Have you ever tried testing your mic’s gain setting in Windows, buy turning on “monitoring” in the audio properties control panel? You say “Hi” and Windows says “Hi” back, like an echo in a cave or gym. That lag makes it VERY difficult (for me at least) to form longer sentences because it sounds like you are interrupting and talking over yourself.

    Years ago, I had some option for mic monitoring while gaming, and the lag was so bad that teamspeak was like trying to sing in rounds with myself, and it was so distracting that I turned it off and wrote off the feature pretty much for good. I thought there always would be SOME audible lag, but now I’ve learned that hardware playback options (most soundcards and most gaming headphones with DSPs) really are able to have imperceptible lag, and the experience is much more like when you naturally hear yourself with open headphones or talking with no headphones at all.

    After getting used to it, learning to appreciate and rely on mic monitoring, it’s actually difficult for me to think of any time you might use a mic where it isn’t important to consider what audio the mic is picking up – with one exception.


    Why use it: the Social Contract

    Kinect Mics. AAAAAH!

    The microphone itself isn’t all that bad, obviously it is intelligible enough for voice commands, and visiting at a friends house it served in a pinch as a microphone when I moved it and sat it on the couch near my head. But any console gamer knows what the problem is: there’s often that one guy, who leaves his mic on, you can hear his fans, you can hear his parents fighting in the other room, and you can hear someone singing in the shower. Don’t be “that guy,” it drives everyone else nuts and eventually they mute him, even if the gamer is actually trying to talk in the game.

    Many gaming microphones try to prevent all that background garbage by being short-range boom mics, uni-directional or beamforming, or even active noise cancelling, and those things help, but even then the wearer doesn’t know if they’re breathing into the mic, picking up a buzz from some bad electrical grounding issue, or simply self-aware that they’re shouting into the mic.

    If optimized microphones and sidetone were not optional, but the default option just like the Kinect was the default microphone for early adopters of the XBox One, imagine how much easier it would be for each person to engage in enjoyable teamspeak? It’s being socially responsible. Sidetone is like the sense of touch: it helps give you a feel for if you can be heard well, or if there’s a problem that needs fixing.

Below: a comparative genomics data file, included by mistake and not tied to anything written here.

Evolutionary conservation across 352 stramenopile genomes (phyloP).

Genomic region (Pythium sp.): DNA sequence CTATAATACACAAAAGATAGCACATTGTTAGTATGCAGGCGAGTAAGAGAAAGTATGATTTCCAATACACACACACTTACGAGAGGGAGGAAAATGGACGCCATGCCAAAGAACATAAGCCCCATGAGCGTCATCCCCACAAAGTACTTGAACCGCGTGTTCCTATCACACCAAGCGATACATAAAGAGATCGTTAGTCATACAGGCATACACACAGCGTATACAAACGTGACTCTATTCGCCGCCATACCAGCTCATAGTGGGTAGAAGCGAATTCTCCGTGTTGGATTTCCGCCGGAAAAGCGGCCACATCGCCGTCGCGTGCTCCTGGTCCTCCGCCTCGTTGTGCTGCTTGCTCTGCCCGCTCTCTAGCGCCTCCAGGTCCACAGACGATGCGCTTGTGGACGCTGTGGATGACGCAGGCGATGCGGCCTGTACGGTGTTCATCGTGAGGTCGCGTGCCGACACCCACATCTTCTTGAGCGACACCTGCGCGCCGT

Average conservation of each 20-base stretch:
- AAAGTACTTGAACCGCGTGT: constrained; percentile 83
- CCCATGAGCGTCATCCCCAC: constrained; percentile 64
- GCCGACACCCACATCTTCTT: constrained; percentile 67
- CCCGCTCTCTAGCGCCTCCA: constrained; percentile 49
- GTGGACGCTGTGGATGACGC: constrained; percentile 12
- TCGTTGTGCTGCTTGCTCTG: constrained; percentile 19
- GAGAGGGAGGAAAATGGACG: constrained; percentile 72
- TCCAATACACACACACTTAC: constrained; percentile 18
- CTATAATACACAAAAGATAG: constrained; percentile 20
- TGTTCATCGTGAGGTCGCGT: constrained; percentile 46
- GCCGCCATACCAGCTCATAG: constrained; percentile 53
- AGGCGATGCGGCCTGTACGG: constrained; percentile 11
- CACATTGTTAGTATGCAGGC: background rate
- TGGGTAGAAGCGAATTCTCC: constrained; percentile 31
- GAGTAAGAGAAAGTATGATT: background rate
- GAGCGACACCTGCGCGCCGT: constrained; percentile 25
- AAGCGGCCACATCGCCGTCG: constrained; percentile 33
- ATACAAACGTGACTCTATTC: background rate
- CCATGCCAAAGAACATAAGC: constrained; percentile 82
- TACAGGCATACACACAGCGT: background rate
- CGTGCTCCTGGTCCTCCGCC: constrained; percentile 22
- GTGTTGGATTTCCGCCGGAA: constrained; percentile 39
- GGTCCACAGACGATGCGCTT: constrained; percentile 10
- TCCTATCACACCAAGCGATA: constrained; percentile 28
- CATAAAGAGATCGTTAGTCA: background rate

Why use it: Improving Performance & Clarity

    When you go out to lunch with our friends, you hear your voice in two ways: through the air, and conducted through your jawbones. With closed headphones and headsets, you mostly hear your voice through bone conduction: a muffled, nasally, very resonant version of what you actually sound like. Our brains either try to overcompensate and we over enunciate everything, or the opposite and mush up the little nuances. It’s like being partially deaf.

    Great musicians have great ears, listening to themselves helps to calculate adjustments to prevent from their sound from falling flat or sharp. People who rely on their speechcraft also sound more natural or dynamic when they can hear themselves, it affords them better control over their performance. And gamers... it can help us be mindful against shouting, or if we start breathing into the mic, or if we’re mumbling. Nice audio is more pleasant to listen to and makes it more likely that someone will listen.

    Plus, with closed headphones, a sidetone can be more pleasant and natural sounding to the wearer than just hearing the honky muffled version of their voice.


    The One Exception

    Feel free to tell me something I don’t know (that’s KIND OF THE POINT of this thread!), but I can literally only think of one instance where a well implemented sidetone could be a detriment. That would be with an open headset, where the sound leaks so bad that the microphone picks it up and you start a feedback loop (BUZZZZ!!). Even then, I could argue that would not be a “well-implemented” sidetone, as turning the sidetone feature on (at full “++” volume) with my Sennheiser GSX 1000 USB sound processor and my Sennheiser PC37X headset, which is an open-backed set with a short-distance cardioid Mic on a boom arm, doesn’t cause me any feedback issues.

    Thanks for reading!
     
    Last edited: Aug 4, 2018
  6. Evshrug
    @Vader2k, you’re the best!
    I realized I was derailing the other thread, but there was something in it worth exploring, and general enough that I could write about it despite being a freelance “Industry Insider.” Thanks for reading/the like!
     
  7. Vader2k
    Oh wow, you expanded since I saw it around... 2 AM, I think. It's even better now! You're welcome, though. It's a solid topic and worth discussing the merits even if the feature can seem off-putting initially.